Enrollments at community colleges have increased by about 25 percent over the last year, according to the American Association of Community Colleges. The big decisions aren't only about filling out those college applications, but figuring out how you're going to pay for tuition at your intended school. If you're concerned about how you're going to cover the costs, consider a community college where you'd be able to complete your general education requirements and then transfer to a four-year college if you want that traditional college experience. Many community colleges and trade schools specialize in certain fields, so narrow down your college choices by your intended field of study, as well.

If you know community college isn't for you, there are other ways to save. Compare the costs of in-state versus out-of-state tuition. Depending on your home state, you could still go to a state university that is far enough away that you get that "away at college" experience, while still enjoying the perks of in-state tuition. (In-state tuition is often half that of out-of-state tuition. Do the numbers!) Whatever you do, don't assume that college is out of your reach because of the costs. While paying for college can take some creativity and persistence, it can be done, especially if you have some scholarship money padding that financial aid package.

Going to college doesn't have to break the bank or saddle you with tens of thousands of dollars in student loan debt. Check out the Scholarships.com free college scholarship search where you’ll discover you qualify for hundreds of thousands of dollars in scholarships in just a few minutes, then apply and win! It’s that easy!

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Are You Ready for Finals?

Nov 18, 2009

by Scholarships.com Staff

Although you're probably ready to sit down and enjoy a big Thanksgiving meal, you may be feeling some dread about what you'll be facing once you return to college after that turkey coma. Finals Week Many of you will have been procrastinating up to this point, falling behind on the study skills you honed in your high school AP classes to prepare for this moment. Luckily, it's not too late.

If you're really behind, chances are you may need to pull an all-nighter or two to catch up with your studies. Do it.  Even if you're just a freshman getting used to your first year on campus, you should still focus on making your grades the best they can be. There are still a ton of scholarships out there if you're a sophomore, junior, even a graduate student, so don't assume the loot you won to pay for your first year is out of your reach once you complete your freshman year.

If you're in better shape than I was in college, you haven't fallen too far behind and actually have notes from most of your lectures. Make a list and check it twice of all that you need to do before finishing off the semester. Talk to your professors if things aren't clear before final exam time to feel more prepared and more confident going in to those testing sessions. If you've been fairly responsible up to this point, you probably don't need to be reminded not to cram, but don't catch the procrastination bug now.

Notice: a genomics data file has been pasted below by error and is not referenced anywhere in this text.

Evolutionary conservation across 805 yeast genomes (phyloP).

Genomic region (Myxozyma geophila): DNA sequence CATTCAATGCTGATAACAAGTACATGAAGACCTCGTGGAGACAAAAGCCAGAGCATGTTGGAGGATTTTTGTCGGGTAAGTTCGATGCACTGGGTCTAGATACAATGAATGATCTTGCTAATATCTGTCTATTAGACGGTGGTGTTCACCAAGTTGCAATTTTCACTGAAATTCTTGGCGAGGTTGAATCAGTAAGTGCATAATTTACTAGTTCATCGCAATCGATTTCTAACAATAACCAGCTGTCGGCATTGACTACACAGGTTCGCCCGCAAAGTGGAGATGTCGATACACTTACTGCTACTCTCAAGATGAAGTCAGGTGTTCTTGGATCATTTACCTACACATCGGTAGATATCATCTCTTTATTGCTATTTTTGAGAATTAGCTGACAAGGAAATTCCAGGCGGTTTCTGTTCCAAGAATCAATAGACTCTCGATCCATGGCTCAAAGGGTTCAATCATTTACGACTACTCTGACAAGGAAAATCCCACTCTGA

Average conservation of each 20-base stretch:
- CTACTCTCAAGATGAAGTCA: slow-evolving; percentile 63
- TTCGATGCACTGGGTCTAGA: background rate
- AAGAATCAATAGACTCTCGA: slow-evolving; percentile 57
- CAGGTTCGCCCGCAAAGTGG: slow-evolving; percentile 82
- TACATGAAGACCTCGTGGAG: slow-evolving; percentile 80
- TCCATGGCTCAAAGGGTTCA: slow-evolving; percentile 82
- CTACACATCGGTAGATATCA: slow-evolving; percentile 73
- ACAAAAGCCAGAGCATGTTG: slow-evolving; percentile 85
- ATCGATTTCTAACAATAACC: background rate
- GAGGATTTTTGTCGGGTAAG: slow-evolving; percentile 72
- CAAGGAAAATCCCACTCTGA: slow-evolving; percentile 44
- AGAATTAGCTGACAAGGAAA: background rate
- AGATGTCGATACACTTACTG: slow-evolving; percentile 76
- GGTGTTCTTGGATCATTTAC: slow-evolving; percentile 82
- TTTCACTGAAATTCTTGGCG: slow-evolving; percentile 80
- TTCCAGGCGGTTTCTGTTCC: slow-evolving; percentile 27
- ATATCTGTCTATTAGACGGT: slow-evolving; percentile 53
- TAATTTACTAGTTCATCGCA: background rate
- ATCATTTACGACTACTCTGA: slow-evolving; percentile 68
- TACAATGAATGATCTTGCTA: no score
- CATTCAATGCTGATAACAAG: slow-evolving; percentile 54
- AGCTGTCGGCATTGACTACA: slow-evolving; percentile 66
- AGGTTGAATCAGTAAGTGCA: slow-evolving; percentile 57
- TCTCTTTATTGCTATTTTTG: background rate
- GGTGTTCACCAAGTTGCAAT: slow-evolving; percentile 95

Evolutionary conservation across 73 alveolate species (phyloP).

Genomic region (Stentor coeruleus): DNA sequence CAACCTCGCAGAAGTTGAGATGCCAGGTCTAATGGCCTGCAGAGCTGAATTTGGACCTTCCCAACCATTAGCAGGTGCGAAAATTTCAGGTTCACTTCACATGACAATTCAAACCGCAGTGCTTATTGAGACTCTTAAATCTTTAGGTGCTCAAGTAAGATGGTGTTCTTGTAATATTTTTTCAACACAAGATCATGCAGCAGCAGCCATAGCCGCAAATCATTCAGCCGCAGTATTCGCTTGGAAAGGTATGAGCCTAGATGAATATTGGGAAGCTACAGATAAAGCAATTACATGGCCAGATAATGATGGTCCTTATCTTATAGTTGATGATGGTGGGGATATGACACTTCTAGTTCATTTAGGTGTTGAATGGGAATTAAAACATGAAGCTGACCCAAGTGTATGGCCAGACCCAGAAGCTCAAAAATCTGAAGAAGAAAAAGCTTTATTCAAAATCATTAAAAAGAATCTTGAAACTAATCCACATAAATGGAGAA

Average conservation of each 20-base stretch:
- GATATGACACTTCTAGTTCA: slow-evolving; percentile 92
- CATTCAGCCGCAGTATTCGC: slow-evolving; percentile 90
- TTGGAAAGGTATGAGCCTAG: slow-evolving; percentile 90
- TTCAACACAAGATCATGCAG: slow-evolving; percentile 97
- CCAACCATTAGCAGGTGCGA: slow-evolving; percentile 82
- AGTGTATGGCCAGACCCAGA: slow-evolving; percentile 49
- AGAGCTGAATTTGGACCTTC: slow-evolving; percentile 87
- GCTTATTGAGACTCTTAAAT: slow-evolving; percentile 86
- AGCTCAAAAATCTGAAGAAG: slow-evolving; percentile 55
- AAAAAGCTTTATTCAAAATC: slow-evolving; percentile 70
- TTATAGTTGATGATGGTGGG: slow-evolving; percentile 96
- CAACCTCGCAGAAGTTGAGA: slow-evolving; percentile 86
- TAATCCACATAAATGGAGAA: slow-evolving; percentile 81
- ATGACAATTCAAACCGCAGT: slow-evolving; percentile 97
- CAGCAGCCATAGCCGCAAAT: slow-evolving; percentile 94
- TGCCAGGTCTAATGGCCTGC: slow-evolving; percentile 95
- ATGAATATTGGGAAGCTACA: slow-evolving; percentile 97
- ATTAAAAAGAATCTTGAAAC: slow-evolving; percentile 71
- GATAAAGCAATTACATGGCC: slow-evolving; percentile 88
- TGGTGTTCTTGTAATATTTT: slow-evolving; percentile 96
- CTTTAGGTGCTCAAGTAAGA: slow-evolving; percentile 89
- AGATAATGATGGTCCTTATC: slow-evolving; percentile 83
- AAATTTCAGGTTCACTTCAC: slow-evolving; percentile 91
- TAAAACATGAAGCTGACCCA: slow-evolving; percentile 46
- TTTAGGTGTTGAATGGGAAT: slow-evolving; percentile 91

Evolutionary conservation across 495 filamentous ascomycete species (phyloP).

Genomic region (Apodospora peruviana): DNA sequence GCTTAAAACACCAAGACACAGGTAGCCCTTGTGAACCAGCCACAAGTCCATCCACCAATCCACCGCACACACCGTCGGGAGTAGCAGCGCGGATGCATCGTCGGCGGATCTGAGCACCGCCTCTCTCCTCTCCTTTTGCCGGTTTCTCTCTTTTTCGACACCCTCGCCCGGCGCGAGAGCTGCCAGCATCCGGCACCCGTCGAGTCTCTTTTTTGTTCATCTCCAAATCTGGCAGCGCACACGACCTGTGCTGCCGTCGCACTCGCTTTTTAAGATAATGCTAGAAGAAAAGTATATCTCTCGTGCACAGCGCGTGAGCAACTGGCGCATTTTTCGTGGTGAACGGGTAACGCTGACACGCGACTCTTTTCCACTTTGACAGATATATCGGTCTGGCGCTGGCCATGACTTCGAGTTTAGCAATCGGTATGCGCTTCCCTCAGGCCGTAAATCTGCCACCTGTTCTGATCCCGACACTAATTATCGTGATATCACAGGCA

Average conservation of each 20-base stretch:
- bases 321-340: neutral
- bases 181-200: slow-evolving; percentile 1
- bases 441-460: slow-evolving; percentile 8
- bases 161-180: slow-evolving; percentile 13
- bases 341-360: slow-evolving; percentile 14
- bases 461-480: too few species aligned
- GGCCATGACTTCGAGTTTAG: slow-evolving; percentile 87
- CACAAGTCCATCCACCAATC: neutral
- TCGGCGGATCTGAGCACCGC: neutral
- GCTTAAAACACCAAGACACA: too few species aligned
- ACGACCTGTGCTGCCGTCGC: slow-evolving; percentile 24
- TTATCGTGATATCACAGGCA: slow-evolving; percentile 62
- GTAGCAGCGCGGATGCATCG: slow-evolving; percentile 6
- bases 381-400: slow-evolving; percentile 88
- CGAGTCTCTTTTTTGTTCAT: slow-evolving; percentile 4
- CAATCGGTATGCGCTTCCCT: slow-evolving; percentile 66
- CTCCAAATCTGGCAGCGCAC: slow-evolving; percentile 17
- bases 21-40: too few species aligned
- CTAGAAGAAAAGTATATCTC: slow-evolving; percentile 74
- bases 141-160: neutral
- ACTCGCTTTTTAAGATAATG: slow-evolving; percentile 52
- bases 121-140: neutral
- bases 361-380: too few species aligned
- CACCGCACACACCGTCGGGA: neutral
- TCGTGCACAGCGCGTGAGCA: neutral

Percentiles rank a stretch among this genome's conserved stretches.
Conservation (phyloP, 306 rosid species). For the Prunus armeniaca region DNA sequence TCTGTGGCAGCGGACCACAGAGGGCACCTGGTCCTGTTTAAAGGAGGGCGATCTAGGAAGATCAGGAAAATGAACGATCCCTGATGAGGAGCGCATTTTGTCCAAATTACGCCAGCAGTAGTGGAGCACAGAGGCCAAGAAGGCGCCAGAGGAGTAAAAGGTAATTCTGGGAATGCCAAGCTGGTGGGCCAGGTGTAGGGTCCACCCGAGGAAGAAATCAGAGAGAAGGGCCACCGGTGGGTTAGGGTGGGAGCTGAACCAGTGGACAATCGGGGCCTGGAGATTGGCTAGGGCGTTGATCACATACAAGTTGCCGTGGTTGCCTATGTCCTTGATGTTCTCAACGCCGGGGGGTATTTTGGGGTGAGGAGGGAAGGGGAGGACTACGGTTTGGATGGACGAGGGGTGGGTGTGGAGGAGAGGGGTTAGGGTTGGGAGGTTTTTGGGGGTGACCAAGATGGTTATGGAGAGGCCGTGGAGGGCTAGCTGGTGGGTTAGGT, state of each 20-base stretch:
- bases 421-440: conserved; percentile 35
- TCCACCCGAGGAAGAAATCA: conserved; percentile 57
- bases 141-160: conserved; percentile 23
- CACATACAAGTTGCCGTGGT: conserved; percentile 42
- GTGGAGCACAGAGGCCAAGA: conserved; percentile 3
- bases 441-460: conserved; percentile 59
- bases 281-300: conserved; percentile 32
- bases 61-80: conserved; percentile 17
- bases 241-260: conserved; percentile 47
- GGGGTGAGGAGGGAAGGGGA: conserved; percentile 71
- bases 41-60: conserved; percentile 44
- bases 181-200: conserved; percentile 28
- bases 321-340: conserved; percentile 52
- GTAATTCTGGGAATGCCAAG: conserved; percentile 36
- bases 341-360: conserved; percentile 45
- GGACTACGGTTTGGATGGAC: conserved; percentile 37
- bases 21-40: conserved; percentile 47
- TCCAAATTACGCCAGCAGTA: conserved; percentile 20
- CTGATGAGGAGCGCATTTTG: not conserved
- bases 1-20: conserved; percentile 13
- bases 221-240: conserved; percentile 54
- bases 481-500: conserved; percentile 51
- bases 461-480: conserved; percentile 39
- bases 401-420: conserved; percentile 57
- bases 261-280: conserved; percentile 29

Here are some of our other favorite tips on improving your study skills in time for college exams:

  • Stay focused. If you're less distracted at the library, go to the library. Dorm rooms and apartments are full of potential time-wasters - TV, video games, snacks, chatty roommates. If you can't study in silence, bring your books and headphones to a less distracting place.
  • Figure out your learning style. What may have worked for you in high school may not be relevant anymore. You probably have more work to do, with more opportunities for distraction and non-academic related activities. Figure out how you manage your time best and what makes you the most successful learner, because the study method that works for your friend down the hall may not be the one that will work best for you.
  • Keep everything. That syllabus you used as a coaster the first week of class? It could have some important information about final exam week buried in between the professor's introduction and the required textbooks. File away every handout you get from every class, because they could be useful later. Toss them once the course is over and you've turned in that exam.
  • Don't panic. If this is your first experience with finals week, put things in perspective. Yes, you'll need to do well so that you're around for finals next semester, but panic will only stress you out and potentially cause you procrastinate even more. Focus, breathe, and take care of yourself. You want to be feeling healthy and alert when you're staring down at that college exam, and, as prepared as you're able to be.

And remember, there’s no need to rely on expensive student loan options to pay for your college education. For more information on finding free scholarship money for college, conduct a Scholarships.com free college scholarship search today, then apply and win! It’s that easy!

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The First Step Doesn’t Have To Be the Hardest

Nov 17, 2009

by Derrius Quarles

Greetings, my name is Derrius Lamar Quarles and I am currently a freshman majoring in psychology with a biology and public health minor at Morehouse College in Atlanta, Georgia. I am originally from Chicago, Illinois and went to high school not too far from Barack Obama’s home. Recently I have been featured on CNN, BET, and in the Chicago Tribune discussing various topics ranging from my journey as a foster child in Chicago to my matriculation at Morehouse College. However, the most exciting and acclaimed topic has been my success in applying for and winning scholarship money—$1,145,000 in total.